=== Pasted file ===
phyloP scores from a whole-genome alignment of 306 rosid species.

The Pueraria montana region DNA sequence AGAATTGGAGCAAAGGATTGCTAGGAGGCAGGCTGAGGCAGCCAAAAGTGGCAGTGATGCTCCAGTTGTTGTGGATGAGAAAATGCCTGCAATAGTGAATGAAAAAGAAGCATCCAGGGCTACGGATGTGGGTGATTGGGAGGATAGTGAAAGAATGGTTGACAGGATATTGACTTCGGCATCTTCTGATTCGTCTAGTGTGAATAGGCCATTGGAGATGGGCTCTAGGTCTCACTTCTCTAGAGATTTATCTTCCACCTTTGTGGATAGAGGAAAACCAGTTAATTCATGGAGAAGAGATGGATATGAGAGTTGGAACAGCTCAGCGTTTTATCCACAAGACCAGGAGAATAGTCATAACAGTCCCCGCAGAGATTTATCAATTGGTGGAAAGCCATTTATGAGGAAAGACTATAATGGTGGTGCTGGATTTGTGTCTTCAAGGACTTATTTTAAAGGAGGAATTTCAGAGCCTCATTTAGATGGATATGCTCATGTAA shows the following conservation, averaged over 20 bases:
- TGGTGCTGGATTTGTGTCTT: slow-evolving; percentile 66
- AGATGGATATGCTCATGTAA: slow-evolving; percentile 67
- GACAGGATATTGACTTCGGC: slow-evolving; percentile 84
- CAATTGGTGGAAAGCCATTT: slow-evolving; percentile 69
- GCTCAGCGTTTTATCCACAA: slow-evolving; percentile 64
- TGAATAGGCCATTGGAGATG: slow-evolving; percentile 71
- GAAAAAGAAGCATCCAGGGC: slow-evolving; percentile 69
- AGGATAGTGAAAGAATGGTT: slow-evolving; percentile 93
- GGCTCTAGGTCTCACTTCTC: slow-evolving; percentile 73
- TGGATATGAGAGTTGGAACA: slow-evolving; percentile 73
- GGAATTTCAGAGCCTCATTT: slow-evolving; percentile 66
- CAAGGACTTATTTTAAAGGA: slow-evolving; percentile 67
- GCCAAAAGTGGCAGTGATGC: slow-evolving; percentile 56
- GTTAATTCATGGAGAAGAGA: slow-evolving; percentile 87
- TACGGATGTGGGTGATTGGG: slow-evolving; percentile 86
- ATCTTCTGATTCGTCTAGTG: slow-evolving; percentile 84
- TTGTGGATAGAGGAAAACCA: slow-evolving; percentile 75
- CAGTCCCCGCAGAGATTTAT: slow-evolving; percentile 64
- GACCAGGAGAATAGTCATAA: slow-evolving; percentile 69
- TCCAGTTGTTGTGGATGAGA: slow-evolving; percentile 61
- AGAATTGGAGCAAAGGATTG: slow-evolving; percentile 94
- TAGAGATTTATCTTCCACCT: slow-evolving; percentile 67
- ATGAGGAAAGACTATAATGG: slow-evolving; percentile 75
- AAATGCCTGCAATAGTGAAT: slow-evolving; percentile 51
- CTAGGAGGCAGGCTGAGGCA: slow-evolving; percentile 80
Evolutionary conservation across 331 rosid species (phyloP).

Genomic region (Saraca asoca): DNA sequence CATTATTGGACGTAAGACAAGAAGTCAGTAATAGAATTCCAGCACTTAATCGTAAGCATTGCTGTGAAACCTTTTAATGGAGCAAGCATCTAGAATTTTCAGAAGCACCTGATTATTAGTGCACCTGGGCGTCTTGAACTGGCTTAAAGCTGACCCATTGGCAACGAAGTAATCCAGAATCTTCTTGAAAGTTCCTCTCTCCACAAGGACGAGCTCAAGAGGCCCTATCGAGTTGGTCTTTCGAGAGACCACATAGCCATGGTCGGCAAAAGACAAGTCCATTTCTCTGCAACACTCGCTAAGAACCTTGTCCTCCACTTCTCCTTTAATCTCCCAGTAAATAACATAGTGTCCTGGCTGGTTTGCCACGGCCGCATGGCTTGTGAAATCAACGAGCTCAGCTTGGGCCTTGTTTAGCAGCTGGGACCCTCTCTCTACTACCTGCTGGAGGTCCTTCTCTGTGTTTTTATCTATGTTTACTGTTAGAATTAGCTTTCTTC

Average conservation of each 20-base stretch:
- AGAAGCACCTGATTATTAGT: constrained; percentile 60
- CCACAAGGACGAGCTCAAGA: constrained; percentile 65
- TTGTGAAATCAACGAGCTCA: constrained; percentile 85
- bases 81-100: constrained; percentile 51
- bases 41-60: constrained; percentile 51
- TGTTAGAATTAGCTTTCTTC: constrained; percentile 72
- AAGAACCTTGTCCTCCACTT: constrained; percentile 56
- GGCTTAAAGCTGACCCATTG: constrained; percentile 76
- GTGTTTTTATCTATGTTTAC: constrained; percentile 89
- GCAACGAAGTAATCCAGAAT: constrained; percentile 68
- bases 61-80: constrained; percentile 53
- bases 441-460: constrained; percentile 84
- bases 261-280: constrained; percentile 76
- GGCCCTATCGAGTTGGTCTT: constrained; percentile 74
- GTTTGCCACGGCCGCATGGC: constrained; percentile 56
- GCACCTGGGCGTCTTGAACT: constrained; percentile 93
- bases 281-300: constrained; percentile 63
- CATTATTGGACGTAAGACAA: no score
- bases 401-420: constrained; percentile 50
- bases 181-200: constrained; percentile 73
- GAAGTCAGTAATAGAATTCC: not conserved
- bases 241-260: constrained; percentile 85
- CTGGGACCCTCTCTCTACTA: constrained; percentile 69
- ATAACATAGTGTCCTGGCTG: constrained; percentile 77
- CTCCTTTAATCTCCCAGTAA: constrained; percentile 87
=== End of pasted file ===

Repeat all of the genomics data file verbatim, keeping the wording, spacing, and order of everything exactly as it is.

phyloP scores from a whole-genome alignment of 306 rosid species.

The Pueraria montana region DNA sequence AGAATTGGAGCAAAGGATTGCTAGGAGGCAGGCTGAGGCAGCCAAAAGTGGCAGTGATGCTCCAGTTGTTGTGGATGAGAAAATGCCTGCAATAGTGAATGAAAAAGAAGCATCCAGGGCTACGGATGTGGGTGATTGGGAGGATAGTGAAAGAATGGTTGACAGGATATTGACTTCGGCATCTTCTGATTCGTCTAGTGTGAATAGGCCATTGGAGATGGGCTCTAGGTCTCACTTCTCTAGAGATTTATCTTCCACCTTTGTGGATAGAGGAAAACCAGTTAATTCATGGAGAAGAGATGGATATGAGAGTTGGAACAGCTCAGCGTTTTATCCACAAGACCAGGAGAATAGTCATAACAGTCCCCGCAGAGATTTATCAATTGGTGGAAAGCCATTTATGAGGAAAGACTATAATGGTGGTGCTGGATTTGTGTCTTCAAGGACTTATTTTAAAGGAGGAATTTCAGAGCCTCATTTAGATGGATATGCTCATGTAA shows the following conservation, averaged over 20 bases:
- TGGTGCTGGATTTGTGTCTT: slow-evolving; percentile 66
- AGATGGATATGCTCATGTAA: slow-evolving; percentile 67
- GACAGGATATTGACTTCGGC: slow-evolving; percentile 84
- CAATTGGTGGAAAGCCATTT: slow-evolving; percentile 69
- GCTCAGCGTTTTATCCACAA: slow-evolving; percentile 64
- TGAATAGGCCATTGGAGATG: slow-evolving; percentile 71
- GAAAAAGAAGCATCCAGGGC: slow-evolving; percentile 69
- AGGATAGTGAAAGAATGGTT: slow-evolving; percentile 93
- GGCTCTAGGTCTCACTTCTC: slow-evolving; percentile 73
- TGGATATGAGAGTTGGAACA: slow-evolving; percentile 73
- GGAATTTCAGAGCCTCATTT: slow-evolving; percentile 66
- CAAGGACTTATTTTAAAGGA: slow-evolving; percentile 67
- GCCAAAAGTGGCAGTGATGC: slow-evolving; percentile 56
- GTTAATTCATGGAGAAGAGA: slow-evolving; percentile 87
- TACGGATGTGGGTGATTGGG: slow-evolving; percentile 86
- ATCTTCTGATTCGTCTAGTG: slow-evolving; percentile 84
- TTGTGGATAGAGGAAAACCA: slow-evolving; percentile 75
- CAGTCCCCGCAGAGATTTAT: slow-evolving; percentile 64
- GACCAGGAGAATAGTCATAA: slow-evolving; percentile 69
- TCCAGTTGTTGTGGATGAGA: slow-evolving; percentile 61
- AGAATTGGAGCAAAGGATTG: slow-evolving; percentile 94
- TAGAGATTTATCTTCCACCT: slow-evolving; percentile 67
- ATGAGGAAAGACTATAATGG: slow-evolving; percentile 75
- AAATGCCTGCAATAGTGAAT: slow-evolving; percentile 51
- CTAGGAGGCAGGCTGAGGCA: slow-evolving; percentile 80
Evolutionary conservation across 331 rosid species (phyloP).

Genomic region (Saraca asoca): DNA sequence CATTATTGGACGTAAGACAAGAAGTCAGTAATAGAATTCCAGCACTTAATCGTAAGCATTGCTGTGAAACCTTTTAATGGAGCAAGCATCTAGAATTTTCAGAAGCACCTGATTATTAGTGCACCTGGGCGTCTTGAACTGGCTTAAAGCTGACCCATTGGCAACGAAGTAATCCAGAATCTTCTTGAAAGTTCCTCTCTCCACAAGGACGAGCTCAAGAGGCCCTATCGAGTTGGTCTTTCGAGAGACCACATAGCCATGGTCGGCAAAAGACAAGTCCATTTCTCTGCAACACTCGCTAAGAACCTTGTCCTCCACTTCTCCTTTAATCTCCCAGTAAATAACATAGTGTCCTGGCTGGTTTGCCACGGCCGCATGGCTTGTGAAATCAACGAGCTCAGCTTGGGCCTTGTTTAGCAGCTGGGACCCTCTCTCTACTACCTGCTGGAGGTCCTTCTCTGTGTTTTTATCTATGTTTACTGTTAGAATTAGCTTTCTTC

Average conservation of each 20-base stretch:
- AGAAGCACCTGATTATTAGT: constrained; percentile 60
- CCACAAGGACGAGCTCAAGA: constrained; percentile 65
- TTGTGAAATCAACGAGCTCA: constrained; percentile 85
- bases 81-100: constrained; percentile 51
- bases 41-60: constrained; percentile 51
- TGTTAGAATTAGCTTTCTTC: constrained; percentile 72
- AAGAACCTTGTCCTCCACTT: constrained; percentile 56
- GGCTTAAAGCTGACCCATTG: constrained; percentile 76
- GTGTTTTTATCTATGTTTAC: constrained; percentile 89
- GCAACGAAGTAATCCAGAAT: constrained; percentile 68
- bases 61-80: constrained; percentile 53
- bases 441-460: constrained; percentile 84
- bases 261-280: constrained; percentile 76
- GGCCCTATCGAGTTGGTCTT: constrained; percentile 74
- GTTTGCCACGGCCGCATGGC: constrained; percentile 56
- GCACCTGGGCGTCTTGAACT: constrained; percentile 93
- bases 281-300: constrained; percentile 63
- CATTATTGGACGTAAGACAA: no score
- bases 401-420: constrained; percentile 50
- bases 181-200: constrained; percentile 73
- GAAGTCAGTAATAGAATTCC: not conserved
- bases 241-260: constrained; percentile 85
- CTGGGACCCTCTCTCTACTA: constrained; percentile 69
- ATAACATAGTGTCCTGGCTG: constrained; percentile 77
- CTCCTTTAATCTCCCAGTAA: constrained; percentile 87